hours to cover the approximately 240 miles to Fort St. John, BC. The scenery was attractive but not photogenic and the temperature varied on
whether we were climbing to 3,000 or 3,500 feet or if we were in a valley. Part of the Alaska Highway was reconstructed in the late 1980's to take out what
would have been the second highest pass and an associated curve called "Suicide
Hill." I was glad to know we had missed that piece of excitement but we still had
numerous 8-9% grades, either going up or down into river valleys.
The Model T ran very well today, taking the hills a little slowly but moving
right along on the straight-aways. We got a little rain but not enough to wash off the dirt from our trip over the
gravel road to the Northwest Territory. By the way, between yesterday and today, we drove over 500 miles, and have now
exceeded 2,000 miles since we left Anchorage.
We have learned on this trip that just because a place advertises itself in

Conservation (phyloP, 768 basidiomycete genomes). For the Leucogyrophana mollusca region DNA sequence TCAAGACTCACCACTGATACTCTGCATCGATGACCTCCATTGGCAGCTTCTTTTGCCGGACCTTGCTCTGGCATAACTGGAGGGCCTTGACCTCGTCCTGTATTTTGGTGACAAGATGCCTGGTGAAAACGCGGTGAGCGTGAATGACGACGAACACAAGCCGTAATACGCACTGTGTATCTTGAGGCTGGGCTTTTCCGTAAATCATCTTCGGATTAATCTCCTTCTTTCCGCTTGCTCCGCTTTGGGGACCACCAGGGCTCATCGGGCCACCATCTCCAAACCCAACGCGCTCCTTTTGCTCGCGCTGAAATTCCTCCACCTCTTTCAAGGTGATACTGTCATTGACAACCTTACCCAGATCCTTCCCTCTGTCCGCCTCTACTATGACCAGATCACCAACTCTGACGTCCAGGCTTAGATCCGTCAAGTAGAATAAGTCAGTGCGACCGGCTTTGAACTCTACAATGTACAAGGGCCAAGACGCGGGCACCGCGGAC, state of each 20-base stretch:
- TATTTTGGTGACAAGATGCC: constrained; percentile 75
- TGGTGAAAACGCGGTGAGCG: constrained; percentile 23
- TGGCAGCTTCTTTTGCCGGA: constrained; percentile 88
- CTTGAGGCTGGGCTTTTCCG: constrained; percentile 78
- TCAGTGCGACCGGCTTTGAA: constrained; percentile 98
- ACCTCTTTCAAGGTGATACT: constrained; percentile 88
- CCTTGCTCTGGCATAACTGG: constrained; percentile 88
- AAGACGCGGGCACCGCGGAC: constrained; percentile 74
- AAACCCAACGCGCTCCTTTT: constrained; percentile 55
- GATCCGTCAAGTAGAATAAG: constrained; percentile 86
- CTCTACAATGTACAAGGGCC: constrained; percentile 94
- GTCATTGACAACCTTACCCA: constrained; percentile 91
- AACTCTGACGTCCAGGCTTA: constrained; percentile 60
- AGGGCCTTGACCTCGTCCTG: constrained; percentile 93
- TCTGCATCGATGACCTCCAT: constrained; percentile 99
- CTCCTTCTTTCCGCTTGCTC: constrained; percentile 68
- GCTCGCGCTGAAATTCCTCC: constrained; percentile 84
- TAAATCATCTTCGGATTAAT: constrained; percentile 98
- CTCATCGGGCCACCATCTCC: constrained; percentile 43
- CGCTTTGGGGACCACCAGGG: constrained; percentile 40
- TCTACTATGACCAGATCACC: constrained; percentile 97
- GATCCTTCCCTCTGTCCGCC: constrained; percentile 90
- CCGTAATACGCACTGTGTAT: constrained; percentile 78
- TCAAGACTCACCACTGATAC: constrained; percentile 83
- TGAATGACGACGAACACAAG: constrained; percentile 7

Mileposts as a lodge or motel, it may not want to be a place you would want to
stay. We stopped at or drove by about at least five different lodges that claimed to
have lodging when what they had was a metal portable building broken up into
tiny rooms renting for $100/night. There is an oil and gas boom going on in British Columbia that is extending up
into the Yukon and Northwest Territories. The lovely motel we stayed in in Fort Nelson, the Woodlands Inn, was filled with
workers from the larger, already prosperous companies. The smaller, or maybe newer, companies are filling up these instant lodges with
A city like Fort St. John, where we are tonight, has at least 15 identified
motels so, for practically our first time on this trip, we did not make a
reservation but waited to see what they looked like. It took us four stops to find a motel with one remaining room. The oil and gas people (and those who HAD made reservations) had filled up the
rest. So, excuse me while I look for a place to stay tomorrow.